# Ricci and K (curvature)

1. Sep 18, 2006

### stephen_weber

Hi,

In two dimensions I am under the impression that the ricci tensor or the scalar curvature equals the negative of the fundamental tensor and the sectional curvature (K).
I'd have written it out with the proper symbols but I am new to this forum and this isn't at least a complex question.

I know that the sectional curvature is directly proportional to the Riemannian Tensor, and since I am only talking about two dimensions, the only term that is independent and nonzero is R 1212. OK with the symmetries there are dependent terms that are the positive and negative of that but all of the multiplicities cancel out in the definition of K.

I was wondering if there where was anyone out there who can walk me or US through how this equation is true?

2. Sep 18, 2006

### pervect

Staff Emeritus
What do you want a walkthrough of, exactly? It sounds like you already know everything.

3. Sep 20, 2006

### stephen_weber

Thank you for that comment. I am trying to make all these curvature equations mean something to me so that I can understand General Relativity.
To be dead honest I am working on a problem in Schaum's "Tensor Calculus", chapter eight . problem 8.30(a). Without special symbols here if the characters in brackets are subscripts then the question is simply.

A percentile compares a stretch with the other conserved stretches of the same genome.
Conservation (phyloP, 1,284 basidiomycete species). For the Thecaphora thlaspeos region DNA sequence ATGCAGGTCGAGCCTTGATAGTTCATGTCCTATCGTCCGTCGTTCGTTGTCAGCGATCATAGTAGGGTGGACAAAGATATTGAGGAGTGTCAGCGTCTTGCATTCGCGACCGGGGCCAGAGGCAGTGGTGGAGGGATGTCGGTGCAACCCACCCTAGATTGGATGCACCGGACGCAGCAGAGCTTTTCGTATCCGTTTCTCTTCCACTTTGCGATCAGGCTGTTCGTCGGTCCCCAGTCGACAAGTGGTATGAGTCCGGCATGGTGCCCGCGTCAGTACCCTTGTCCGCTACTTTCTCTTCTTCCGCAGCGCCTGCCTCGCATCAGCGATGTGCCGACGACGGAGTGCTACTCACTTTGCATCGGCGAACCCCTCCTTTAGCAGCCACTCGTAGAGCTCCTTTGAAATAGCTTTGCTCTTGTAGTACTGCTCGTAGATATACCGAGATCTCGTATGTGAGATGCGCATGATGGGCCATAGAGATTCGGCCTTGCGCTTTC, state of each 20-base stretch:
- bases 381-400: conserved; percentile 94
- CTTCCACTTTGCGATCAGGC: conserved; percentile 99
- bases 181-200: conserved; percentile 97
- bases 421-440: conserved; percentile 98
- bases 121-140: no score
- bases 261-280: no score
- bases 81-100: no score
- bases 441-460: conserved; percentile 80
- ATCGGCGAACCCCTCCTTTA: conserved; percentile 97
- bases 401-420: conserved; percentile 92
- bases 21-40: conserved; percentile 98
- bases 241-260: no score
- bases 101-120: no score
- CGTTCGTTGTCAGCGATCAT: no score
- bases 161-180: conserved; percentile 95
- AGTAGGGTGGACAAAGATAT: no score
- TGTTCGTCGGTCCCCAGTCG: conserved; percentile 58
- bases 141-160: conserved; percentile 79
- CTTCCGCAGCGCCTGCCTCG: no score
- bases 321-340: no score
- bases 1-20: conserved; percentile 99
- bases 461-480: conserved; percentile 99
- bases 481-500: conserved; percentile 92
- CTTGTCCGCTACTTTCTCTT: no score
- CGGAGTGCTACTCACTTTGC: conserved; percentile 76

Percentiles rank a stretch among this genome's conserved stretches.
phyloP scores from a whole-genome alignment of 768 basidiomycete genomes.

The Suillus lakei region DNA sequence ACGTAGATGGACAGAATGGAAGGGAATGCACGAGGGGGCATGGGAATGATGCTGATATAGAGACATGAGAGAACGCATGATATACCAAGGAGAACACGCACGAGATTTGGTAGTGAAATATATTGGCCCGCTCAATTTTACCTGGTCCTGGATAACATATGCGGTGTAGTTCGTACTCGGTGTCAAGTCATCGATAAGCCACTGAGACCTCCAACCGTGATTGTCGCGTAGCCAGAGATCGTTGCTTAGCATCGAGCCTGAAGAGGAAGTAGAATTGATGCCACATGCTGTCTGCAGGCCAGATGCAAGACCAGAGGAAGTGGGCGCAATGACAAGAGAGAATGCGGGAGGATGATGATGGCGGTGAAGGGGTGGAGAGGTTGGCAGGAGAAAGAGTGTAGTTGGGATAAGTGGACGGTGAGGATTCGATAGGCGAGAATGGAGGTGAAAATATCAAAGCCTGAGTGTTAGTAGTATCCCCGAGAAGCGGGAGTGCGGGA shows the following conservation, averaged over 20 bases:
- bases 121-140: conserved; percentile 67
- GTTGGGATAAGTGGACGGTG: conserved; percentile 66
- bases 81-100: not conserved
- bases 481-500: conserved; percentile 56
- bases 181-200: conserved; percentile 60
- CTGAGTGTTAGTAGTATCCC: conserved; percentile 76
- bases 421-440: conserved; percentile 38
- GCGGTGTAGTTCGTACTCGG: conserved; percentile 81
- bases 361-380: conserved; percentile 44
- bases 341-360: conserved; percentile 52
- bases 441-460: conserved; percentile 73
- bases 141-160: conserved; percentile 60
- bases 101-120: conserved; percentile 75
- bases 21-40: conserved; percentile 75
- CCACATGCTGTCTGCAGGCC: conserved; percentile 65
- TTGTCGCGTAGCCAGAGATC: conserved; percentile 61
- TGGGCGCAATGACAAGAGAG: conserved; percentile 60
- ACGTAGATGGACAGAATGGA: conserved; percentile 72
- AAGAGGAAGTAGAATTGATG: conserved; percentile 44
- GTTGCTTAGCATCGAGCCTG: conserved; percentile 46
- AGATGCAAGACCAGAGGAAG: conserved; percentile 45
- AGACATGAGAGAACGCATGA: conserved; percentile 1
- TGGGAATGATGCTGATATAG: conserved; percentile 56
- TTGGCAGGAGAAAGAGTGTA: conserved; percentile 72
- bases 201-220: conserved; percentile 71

-------------------------------------
Show that in a Riemannian 2-space....
R[ij] = - g[ij]*K
--------------------------------------
I have followed through this chapter meticulously. So I don't need help understanding certain points about all this like how the symmetries in R make some terms dependent on others. And one of the earlier problems dealt with K in 2-space in which (problem 8.7,8.6) K was shown to reduce to

K= R[1212]/g

or

K= R[1212] / ( g[11]*g[22]-g[12]^2 )

Without me drowning on and on how do I show that ?

Last edited: Sep 20, 2006
4. Sep 27, 2006

### stephen_weber

I posted this in Tensor Math and after a few days worked out the answer with some help from Doodle Bob.
With one detail change that schaum's book has the symmetry inverted or the contraction on the last term instead of the middle, this only effects the negative sign in the answer. So here is the proof.

Fact One : In n=2 ::: K=R[1212]/g where g=g11g22-g12g21

Desired Result ::: R[ij] = g[ij]*K (noting that the original negative is based on direction of curvature and Schaum's is in the minority )

Starting with::: R[ij] = R[ikj]^[k] = g^[hk]* R[hikj]
and using
g^[hk]= g[hk]^-1
as a substitution
R[ij] = g[hk]^-1 * R[hikj]

Some shortcuts:::: the only non zero R's are
R[1212]=R[2121]= -R[1221] = -R[2112]
and
g[11]^-1 = g22/g
g[22]^-1 = g11/g
g[12]^-1 = -g12/g
g[21]^-1 = -g21/g
where again g is the determinant g=g11*g22-g12g21

Writting out all the terms for the right hand side of
R[ij]= g[hk]^-1 * R[hikj]

R[ij]=g[11]^-1*R[1212]+g[22]^-1*R[2121]+g[12]^-1*R[1221]+g[21]^-1*R[2112]
All other Summation factors of R equal zero.

substitution of inverses and converting all the R terms to R[1212] gives

R[ij] = R[1212]*(g22/g+g11/g+g12/g+g21/g)

R[ij] = (R[1212]/g)*(g11+g22+g12+g21)

R[ij] = g[ij] * (R[1212]/g)

with fact one being K=R[1212]/g

I have my desired result

R[ij]=g[ij]*K